In Baltimore, Hugh Sisson founded Clipper City Brewing Company. Success soon came for Sisson after introducing a lineup of bold beers meant to challenge the average beer drinker. He called this new series Heavy Seas. The line of remarkably flavored, high-alcohol beers was such a hit, Sisson decided to rename his brewery after it. 
Beer That Has A Story to Tell
These early breweries became teachers of sorts, guiding customers through tastings of nearly forgotten styles of beer from Germany, England and Belgium. “Beer could be a lot more than just yellow and fizzy and there were stories to tell,” says Giannopoulos. Rob Tod’s Allagash White was one of the first beers to prove this point. “Our earliest, and still most significant success is Allagash White,” says Tod. “For its impact on the craft beer scene, I’d say that I hope White helped to expand people’s understanding of what beer can taste like. When it was first brewed, it was nothing like the clear, crisp lagers consumers had been drinking. It was hazy. It was brewed with spices. Luckily, once people started to get it, they came back to Allagash White again and again.”
Breweries like Dogfish Head further legitimized craft beer by demonstrating its inherent connection to the culinary world. Their breakthrough beer, 90 Minute Imperial IPA, is legendary for its continual hopping, a process inspired by a tip Calagione learned from a cooking show. “The chef was simmering a soup, adding peppercorns continuously throughout the boil to ensure an intricate, but well-balanced flavor profile. If it worked for soup, I thought, ‘why not beer?’”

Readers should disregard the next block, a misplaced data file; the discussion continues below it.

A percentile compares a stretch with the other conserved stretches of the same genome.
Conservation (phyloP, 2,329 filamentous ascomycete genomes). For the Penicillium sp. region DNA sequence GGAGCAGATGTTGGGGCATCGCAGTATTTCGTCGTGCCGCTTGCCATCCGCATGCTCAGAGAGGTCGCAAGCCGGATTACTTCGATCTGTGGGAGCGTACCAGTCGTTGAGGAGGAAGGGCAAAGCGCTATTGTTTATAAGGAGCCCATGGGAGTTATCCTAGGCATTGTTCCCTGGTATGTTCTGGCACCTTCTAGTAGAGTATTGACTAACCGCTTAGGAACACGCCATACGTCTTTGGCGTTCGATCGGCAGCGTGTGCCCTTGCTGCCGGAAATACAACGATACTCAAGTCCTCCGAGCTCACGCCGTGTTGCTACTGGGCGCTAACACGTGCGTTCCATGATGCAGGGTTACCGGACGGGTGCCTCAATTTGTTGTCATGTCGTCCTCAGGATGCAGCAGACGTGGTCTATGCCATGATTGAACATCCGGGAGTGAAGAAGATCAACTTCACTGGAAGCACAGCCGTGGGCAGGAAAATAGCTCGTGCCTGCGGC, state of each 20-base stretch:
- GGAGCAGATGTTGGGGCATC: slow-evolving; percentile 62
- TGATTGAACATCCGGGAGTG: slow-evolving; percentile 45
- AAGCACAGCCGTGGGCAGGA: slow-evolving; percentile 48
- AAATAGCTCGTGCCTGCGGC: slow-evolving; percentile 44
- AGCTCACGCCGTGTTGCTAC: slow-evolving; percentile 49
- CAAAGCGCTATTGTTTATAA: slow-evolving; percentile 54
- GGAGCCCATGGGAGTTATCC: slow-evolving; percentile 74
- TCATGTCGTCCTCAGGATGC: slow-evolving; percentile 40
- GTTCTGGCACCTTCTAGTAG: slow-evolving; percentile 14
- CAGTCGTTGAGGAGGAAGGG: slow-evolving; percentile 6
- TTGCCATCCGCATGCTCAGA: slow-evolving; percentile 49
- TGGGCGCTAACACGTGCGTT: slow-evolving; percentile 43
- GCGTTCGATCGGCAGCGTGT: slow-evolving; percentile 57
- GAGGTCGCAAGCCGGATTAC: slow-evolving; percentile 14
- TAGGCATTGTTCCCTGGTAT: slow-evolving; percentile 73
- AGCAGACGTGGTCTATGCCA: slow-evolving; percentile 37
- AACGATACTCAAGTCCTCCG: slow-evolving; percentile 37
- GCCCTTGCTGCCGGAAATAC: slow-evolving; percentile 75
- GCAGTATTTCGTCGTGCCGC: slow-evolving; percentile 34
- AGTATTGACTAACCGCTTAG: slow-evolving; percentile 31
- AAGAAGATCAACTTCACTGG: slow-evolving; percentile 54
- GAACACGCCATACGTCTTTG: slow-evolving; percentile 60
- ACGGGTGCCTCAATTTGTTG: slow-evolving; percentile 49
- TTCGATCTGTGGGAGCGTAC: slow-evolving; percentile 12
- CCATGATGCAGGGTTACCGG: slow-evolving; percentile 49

The story is an American craft beer legend. Calagione picked up a retro vibrating football game at the local Salvation Army store and rigged it at an angle above the brew kettle. “When my wort was boiling, I turned on the game and the vibrations caused the hop pellets to shake and shimmy through the holes in the pickle bucket, down the ‘football field’ and into the brew. Originally released back in 2001, 90 Minute is still one of our best-selling beers!”
The Only Constant in Craft Beer Is Change 
Predicting how consumer preferences will change is another reason these breweries have succeeded. “One of the biggest changes I’ve seen in craft beer has taken place in the last five years or so – drinkers are shifting from big, high ABV beers to lighter, more sessionable offerings,” says Calagione, who was well ahead of that trend with the release of his sessionable (4.9%) sour SeaQuench Ale in 2016. 
Giannopoulos sees Sly Fox as a vehicle to enhance community. “Some styles come and go, but we hope [in 25 years] we’re still brewing the old school styles we love, while experimenting with new techniques and flavors and serving great brews to our awesome customers.” In that spirit, Sly Fox is releasing Silver Fox this November, a balanced Imperial IPA to celebrate 25 years of “working hard, building friendships and enjoying many delicious beers along the way!”